With a bull market on the charge since 1990, investors have reaped generous rewards. But many of those same investors watch apprehensively as the Dow Jones seesaws its way through some dramatic ups and downs. And quite a few financial analysts agree that a downturn is inevitable. Understandably, thoughts turn increasingly from performance to the other side of the coin: downside risk.
Let’s face it. There’s no way to completely avoid risk when you seek stock-market returns. The trick is to achieve financial rewards by learning how to manage risk at multiple levels. This strategy will enhance your ability to reach your objectives.
What’s on the financial horizon? Frankly, seeking a crystal ball that predicts the market’s direction is like peering into a cup of tea leaves to predict an auto accident. It makes a lot more sense to make sure you have the right car insurance – and take extra precautions behind the wheel. Sound investment strategies, backed by a sophisticated and disciplined implementation process, should deliver the same kind of sensible advantages as you “drive” toward your financial goals.
Here’s a look at six strategies to help you maximize your return and reduce “unrewarded” risk.
Strategy #1 – Achieving diversification: Keeping the eggs in different baskets. The first step of risk management is achieving the appropriate level of diversification. Simply put, avoid keeping all your financial eggs in one basket.
Portfolios that are well-diversified are broken down by asset classes (including stocks and bonds) and investment style (such as large cap growth and small cap value), as well as by country, currency and managers. Because of the inherent power of diversification, well-constructed portfolios of assets in the right combination should have a lower volatility than these assets might have individually.
Strategy #2 – Incorporating the global perspective: A world of risk management opportunity. Diversification through international investing is one way of cushioning against bumps in the market. Because U.S. and overseas stocks don’t move in sync, global investments can offset domestic losses if the U.S. market tumbles.
For example, since the start of 1995, the volatility of the U.S. stock market was 11.2%, that of the developed international markets was 11.1%, and the volatility of the emerging markets was 13.7%. But a mix of 70% U.S. equities, 20% developed international equities, and 10% emerging market equities (Figure 1, page 22) had a volatility of only 9.6% during that period. This may represent an appropriate mix, depending on your risk tolerance.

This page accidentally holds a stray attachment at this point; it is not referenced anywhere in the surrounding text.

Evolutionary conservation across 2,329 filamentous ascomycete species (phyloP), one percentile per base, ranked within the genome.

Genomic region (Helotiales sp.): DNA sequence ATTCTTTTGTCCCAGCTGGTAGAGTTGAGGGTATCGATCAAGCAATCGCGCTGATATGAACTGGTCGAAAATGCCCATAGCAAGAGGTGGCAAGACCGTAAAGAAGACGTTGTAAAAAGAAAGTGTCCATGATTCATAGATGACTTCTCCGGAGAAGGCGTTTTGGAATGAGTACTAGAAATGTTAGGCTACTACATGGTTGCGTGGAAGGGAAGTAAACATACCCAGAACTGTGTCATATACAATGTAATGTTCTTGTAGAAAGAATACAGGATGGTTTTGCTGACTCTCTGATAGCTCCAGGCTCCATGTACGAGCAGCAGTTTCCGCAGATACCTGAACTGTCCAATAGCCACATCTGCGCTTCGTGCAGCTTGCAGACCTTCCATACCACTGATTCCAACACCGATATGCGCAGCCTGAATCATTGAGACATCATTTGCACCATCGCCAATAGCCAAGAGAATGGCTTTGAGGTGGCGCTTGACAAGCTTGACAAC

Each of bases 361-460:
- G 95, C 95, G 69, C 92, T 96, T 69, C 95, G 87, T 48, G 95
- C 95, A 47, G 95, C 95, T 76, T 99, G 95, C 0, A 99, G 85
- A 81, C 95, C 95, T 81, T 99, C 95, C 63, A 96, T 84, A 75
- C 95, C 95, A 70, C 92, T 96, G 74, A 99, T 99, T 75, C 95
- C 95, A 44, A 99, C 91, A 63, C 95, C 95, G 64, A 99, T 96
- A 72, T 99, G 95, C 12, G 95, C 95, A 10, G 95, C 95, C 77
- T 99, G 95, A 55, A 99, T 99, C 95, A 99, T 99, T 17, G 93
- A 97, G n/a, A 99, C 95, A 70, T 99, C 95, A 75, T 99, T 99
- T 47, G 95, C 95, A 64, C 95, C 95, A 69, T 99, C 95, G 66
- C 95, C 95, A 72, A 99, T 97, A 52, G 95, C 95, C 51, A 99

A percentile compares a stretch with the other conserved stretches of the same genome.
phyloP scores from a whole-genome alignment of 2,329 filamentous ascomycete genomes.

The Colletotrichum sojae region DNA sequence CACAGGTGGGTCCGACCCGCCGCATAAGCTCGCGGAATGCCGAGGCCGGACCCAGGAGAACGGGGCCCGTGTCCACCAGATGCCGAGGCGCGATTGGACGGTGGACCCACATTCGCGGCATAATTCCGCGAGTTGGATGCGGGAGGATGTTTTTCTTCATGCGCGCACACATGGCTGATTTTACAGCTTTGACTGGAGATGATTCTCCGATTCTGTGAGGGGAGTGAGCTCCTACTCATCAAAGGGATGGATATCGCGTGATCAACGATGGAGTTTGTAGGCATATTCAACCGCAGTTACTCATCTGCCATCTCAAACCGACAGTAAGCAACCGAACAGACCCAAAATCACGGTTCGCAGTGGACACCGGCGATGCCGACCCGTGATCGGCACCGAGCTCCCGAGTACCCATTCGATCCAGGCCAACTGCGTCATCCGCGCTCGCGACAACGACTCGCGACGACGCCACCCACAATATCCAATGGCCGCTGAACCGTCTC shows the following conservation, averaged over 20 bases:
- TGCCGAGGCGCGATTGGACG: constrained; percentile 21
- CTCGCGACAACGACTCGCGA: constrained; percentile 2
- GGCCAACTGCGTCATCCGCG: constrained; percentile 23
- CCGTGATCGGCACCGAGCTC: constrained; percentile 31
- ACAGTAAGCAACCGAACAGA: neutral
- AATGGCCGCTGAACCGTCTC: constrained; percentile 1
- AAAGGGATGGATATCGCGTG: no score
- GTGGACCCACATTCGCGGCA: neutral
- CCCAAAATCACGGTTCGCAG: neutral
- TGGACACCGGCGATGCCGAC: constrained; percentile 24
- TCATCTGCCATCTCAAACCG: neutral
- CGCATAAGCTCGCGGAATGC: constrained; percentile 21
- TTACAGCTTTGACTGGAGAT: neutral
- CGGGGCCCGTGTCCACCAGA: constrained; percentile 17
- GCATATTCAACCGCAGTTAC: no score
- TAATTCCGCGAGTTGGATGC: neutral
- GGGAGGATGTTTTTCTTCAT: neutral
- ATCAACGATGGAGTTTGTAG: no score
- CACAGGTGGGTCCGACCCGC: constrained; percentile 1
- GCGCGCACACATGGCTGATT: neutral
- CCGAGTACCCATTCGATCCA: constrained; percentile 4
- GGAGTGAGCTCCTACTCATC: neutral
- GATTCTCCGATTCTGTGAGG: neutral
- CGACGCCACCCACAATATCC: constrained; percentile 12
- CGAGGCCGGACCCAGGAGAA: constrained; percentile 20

Strategy #3 – Rebalancing: Making sure some baskets don’t get too heavy. Over time, as asset classes grow at different rates, their proportions, or “weightings” drift away from the intended balance. This can increase the volatility of the overall portfolio.
To keep risk from ballooning along with the excess weightings, portfolio rebalancing readjusts assets to their target weightings, restoring the risk-management benefits of the original design. Portfolios can be rebalanced as often as necessary, but transaction costs and tax consequences should be taken into account first.
Strategy #4 – Style neutrality: Because investment “styles” come and go. Sticking with a single investment style leads to inescapable volatility – and risk – because investment styles move in and out of favor. To further reduce the volatility, strive to construct a portfolio to be style-neutral to an index such as the Wilshire 5000. As a result, your equity portfolio will tend to reflect a degree of volatility similar to this broad-market index.
Strategy #5 – Managing the managers, and investment styles: It’s all in the mix. Each asset category should be comprised of different mutual-fund money managers or index funds, each with their own special style. Look for funds or managers that stay consistent within their particular style and don’t drift around from one style to the next.
For example. compare the similarity of a large cap manager’s volatility to their style index. This should be a good indication that the manager is “sticking to his or her knitting.”
Strategy #6 – Look at the big picture, rather than short-term fluctuations. Keep an eye on your managers and the overall portfolio structure, but try not to watch the daily fluctuations of your portfolio’s value. This may lead you to overreacting when things get rough. Understand that you have invested for the long-term and the daily trials and tribulations of the market have little meaning in the big picture. Remember that you are investing in the growth of the global economy. As technology and political changes lead to higher standards of living around the world, your investments are targeted to participate in that growth.
Managing a Portfolio
If you remember these six steps, you will have a greater probability of reaping the rewards available in the marketplace today:
- Constructing style neutrality;
- Creating the right mix of managers;
- Monitoring your progress.
Managing a portfolio should be like managing a successful business. One should manage financial risk intelligently. Like any well thought-out venture, a judicious exposure to risk can earn significantly enhanced returns. However, instead of passively accepting risk in the marketplace, we can use specific strategies to balance its reality with commensurate rewards.